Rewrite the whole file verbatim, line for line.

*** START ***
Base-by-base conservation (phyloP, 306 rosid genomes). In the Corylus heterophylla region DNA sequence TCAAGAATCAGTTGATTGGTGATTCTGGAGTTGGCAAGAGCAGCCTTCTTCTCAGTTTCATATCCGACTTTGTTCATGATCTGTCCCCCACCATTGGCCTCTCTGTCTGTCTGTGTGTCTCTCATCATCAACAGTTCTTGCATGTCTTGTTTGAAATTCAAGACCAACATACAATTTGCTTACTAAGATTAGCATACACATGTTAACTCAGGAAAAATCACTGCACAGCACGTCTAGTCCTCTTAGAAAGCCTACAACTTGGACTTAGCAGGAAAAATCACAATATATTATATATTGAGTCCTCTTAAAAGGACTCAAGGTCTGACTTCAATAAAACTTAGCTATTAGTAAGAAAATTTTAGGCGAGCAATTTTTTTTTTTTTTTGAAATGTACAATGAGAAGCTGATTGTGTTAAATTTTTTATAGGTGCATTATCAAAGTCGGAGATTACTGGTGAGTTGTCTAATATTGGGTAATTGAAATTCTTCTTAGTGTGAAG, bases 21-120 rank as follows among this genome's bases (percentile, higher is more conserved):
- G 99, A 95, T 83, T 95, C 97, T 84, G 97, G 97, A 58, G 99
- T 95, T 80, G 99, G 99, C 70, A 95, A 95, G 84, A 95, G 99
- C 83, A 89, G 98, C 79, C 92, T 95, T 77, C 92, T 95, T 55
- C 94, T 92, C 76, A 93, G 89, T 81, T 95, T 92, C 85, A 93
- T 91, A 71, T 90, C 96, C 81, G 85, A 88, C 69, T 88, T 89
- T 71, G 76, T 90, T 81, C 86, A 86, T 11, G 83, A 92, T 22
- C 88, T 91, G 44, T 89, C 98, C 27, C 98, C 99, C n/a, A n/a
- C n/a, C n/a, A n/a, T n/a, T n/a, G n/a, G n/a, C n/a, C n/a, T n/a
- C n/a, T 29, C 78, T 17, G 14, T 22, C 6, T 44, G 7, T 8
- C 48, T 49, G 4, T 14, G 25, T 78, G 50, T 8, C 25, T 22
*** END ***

Base-by-base conservation (phyloP, 306 rosid genomes). In the Corylus heterophylla region DNA sequence TCAAGAATCAGTTGATTGGTGATTCTGGAGTTGGCAAGAGCAGCCTTCTTCTCAGTTTCATATCCGACTTTGTTCATGATCTGTCCCCCACCATTGGCCTCTCTGTCTGTCTGTGTGTCTCTCATCATCAACAGTTCTTGCATGTCTTGTTTGAAATTCAAGACCAACATACAATTTGCTTACTAAGATTAGCATACACATGTTAACTCAGGAAAAATCACTGCACAGCACGTCTAGTCCTCTTAGAAAGCCTACAACTTGGACTTAGCAGGAAAAATCACAATATATTATATATTGAGTCCTCTTAAAAGGACTCAAGGTCTGACTTCAATAAAACTTAGCTATTAGTAAGAAAATTTTAGGCGAGCAATTTTTTTTTTTTTTTGAAATGTACAATGAGAAGCTGATTGTGTTAAATTTTTTATAGGTGCATTATCAAAGTCGGAGATTACTGGTGAGTTGTCTAATATTGGGTAATTGAAATTCTTCTTAGTGTGAAG, bases 21-120 rank as follows among this genome's bases (percentile, higher is more conserved):
- G 99, A 95, T 83, T 95, C 97, T 84, G 97, G 97, A 58, G 99
- T 95, T 80, G 99, G 99, C 70, A 95, A 95, G 84, A 95, G 99
- C 83, A 89, G 98, C 79, C 92, T 95, T 77, C 92, T 95, T 55
- C 94, T 92, C 76, A 93, G 89, T 81, T 95, T 92, C 85, A 93
- T 91, A 71, T 90, C 96, C 81, G 85, A 88, C 69, T 88, T 89
- T 71, G 76, T 90, T 81, C 86, A 86, T 11, G 83, A 92, T 22
- C 88, T 91, G 44, T 89, C 98, C 27, C 98, C 99, C n/a, A n/a
- C n/a, C n/a, A n/a, T n/a, T n/a, G n/a, G n/a, C n/a, C n/a, T n/a
- C n/a, T 29, C 78, T 17, G 14, T 22, C 6, T 44, G 7, T 8
- C 48, T 49, G 4, T 14, G 25, T 78, G 50, T 8, C 25, T 22